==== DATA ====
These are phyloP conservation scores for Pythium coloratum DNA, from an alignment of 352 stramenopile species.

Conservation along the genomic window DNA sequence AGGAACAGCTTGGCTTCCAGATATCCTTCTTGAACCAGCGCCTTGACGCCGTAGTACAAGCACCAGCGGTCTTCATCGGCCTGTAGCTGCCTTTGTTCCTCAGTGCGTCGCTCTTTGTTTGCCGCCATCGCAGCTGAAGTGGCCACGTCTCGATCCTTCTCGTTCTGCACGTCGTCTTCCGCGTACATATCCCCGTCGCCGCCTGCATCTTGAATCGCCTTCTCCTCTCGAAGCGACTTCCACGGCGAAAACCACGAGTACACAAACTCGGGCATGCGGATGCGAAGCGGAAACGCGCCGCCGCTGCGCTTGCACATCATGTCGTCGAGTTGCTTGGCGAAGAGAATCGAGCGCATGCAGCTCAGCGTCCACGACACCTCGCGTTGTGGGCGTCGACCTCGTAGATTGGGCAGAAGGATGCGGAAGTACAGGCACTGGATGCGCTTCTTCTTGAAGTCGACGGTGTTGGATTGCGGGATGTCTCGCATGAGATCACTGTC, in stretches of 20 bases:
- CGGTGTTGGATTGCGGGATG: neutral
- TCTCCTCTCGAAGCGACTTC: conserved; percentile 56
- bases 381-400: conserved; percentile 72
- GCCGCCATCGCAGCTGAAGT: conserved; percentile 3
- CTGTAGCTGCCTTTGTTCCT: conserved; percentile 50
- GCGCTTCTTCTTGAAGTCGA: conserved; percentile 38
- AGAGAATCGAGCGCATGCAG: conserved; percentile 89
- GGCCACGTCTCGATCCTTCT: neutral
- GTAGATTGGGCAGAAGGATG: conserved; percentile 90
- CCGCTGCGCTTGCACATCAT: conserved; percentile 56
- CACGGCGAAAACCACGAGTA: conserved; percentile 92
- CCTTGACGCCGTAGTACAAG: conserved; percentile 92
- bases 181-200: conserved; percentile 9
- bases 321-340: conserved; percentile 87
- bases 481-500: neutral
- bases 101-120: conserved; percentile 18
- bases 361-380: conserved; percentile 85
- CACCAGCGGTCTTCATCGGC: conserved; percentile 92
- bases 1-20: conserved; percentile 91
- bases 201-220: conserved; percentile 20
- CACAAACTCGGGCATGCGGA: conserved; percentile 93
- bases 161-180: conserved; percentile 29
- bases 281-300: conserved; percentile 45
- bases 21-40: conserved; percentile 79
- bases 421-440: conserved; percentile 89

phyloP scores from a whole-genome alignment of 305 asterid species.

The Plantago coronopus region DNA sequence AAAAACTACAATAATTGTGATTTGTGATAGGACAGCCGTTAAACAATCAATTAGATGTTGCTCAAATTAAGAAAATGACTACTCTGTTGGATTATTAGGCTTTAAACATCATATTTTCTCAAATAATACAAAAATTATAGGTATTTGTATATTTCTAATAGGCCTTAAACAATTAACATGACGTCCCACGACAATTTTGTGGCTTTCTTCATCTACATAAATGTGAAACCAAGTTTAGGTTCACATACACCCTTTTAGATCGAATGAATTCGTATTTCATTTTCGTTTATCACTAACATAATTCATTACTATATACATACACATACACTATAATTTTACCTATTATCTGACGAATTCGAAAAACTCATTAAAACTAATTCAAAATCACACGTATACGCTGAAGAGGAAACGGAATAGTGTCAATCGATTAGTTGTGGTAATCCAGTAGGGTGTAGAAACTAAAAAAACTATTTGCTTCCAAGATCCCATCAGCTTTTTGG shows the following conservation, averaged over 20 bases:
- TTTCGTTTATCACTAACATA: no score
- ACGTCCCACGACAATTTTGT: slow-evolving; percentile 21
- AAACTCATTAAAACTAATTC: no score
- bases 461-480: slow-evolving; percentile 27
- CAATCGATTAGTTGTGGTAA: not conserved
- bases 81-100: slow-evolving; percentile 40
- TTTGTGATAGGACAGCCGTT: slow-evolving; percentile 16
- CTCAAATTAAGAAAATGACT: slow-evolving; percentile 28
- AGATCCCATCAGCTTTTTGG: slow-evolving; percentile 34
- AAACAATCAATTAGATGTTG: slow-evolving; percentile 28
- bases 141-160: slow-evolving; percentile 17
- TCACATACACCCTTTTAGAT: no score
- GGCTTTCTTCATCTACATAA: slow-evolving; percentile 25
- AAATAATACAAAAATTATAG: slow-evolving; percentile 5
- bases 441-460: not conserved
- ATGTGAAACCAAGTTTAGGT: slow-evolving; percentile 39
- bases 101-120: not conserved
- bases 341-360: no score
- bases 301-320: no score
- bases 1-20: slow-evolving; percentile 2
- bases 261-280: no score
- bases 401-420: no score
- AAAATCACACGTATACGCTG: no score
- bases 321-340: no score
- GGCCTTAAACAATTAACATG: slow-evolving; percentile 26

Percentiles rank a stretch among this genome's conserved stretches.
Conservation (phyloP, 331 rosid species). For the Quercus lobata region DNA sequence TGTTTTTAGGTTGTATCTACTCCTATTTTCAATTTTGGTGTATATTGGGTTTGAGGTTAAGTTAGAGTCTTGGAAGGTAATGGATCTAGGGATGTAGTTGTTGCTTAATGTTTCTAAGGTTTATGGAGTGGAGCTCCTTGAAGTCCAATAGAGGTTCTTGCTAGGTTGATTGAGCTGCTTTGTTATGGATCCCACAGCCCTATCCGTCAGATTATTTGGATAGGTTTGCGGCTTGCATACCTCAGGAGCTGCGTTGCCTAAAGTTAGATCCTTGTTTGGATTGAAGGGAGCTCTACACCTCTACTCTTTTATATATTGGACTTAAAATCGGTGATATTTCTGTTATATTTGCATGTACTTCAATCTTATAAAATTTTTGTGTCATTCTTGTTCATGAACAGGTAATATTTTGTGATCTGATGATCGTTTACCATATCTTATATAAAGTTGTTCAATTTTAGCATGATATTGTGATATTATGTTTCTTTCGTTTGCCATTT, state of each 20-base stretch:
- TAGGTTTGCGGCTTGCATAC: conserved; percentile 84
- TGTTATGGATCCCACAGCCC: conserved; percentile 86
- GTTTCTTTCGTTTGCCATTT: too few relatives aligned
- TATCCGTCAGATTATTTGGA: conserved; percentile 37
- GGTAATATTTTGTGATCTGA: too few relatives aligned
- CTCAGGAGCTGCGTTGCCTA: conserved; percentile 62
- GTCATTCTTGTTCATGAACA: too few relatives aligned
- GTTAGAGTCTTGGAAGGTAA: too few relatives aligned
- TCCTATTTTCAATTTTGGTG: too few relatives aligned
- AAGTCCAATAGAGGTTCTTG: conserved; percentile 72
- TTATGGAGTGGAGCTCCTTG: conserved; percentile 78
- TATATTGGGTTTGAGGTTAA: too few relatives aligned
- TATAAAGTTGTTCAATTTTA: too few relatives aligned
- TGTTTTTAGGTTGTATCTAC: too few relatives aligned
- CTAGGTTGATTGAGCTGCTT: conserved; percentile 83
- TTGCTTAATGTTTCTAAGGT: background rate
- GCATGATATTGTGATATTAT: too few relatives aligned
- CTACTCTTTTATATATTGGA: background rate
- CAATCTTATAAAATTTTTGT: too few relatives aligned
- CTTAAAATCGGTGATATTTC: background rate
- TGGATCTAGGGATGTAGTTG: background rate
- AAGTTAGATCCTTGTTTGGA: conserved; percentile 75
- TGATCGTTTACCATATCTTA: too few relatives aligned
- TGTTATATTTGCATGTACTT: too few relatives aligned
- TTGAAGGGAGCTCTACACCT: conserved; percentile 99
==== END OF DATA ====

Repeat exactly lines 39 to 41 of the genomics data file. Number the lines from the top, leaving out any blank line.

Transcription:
- AAACAATCAATTAGATGTTG: slow-evolving; percentile 28
- bases 141-160: slow-evolving; percentile 17
- TCACATACACCCTTTTAGAT: no score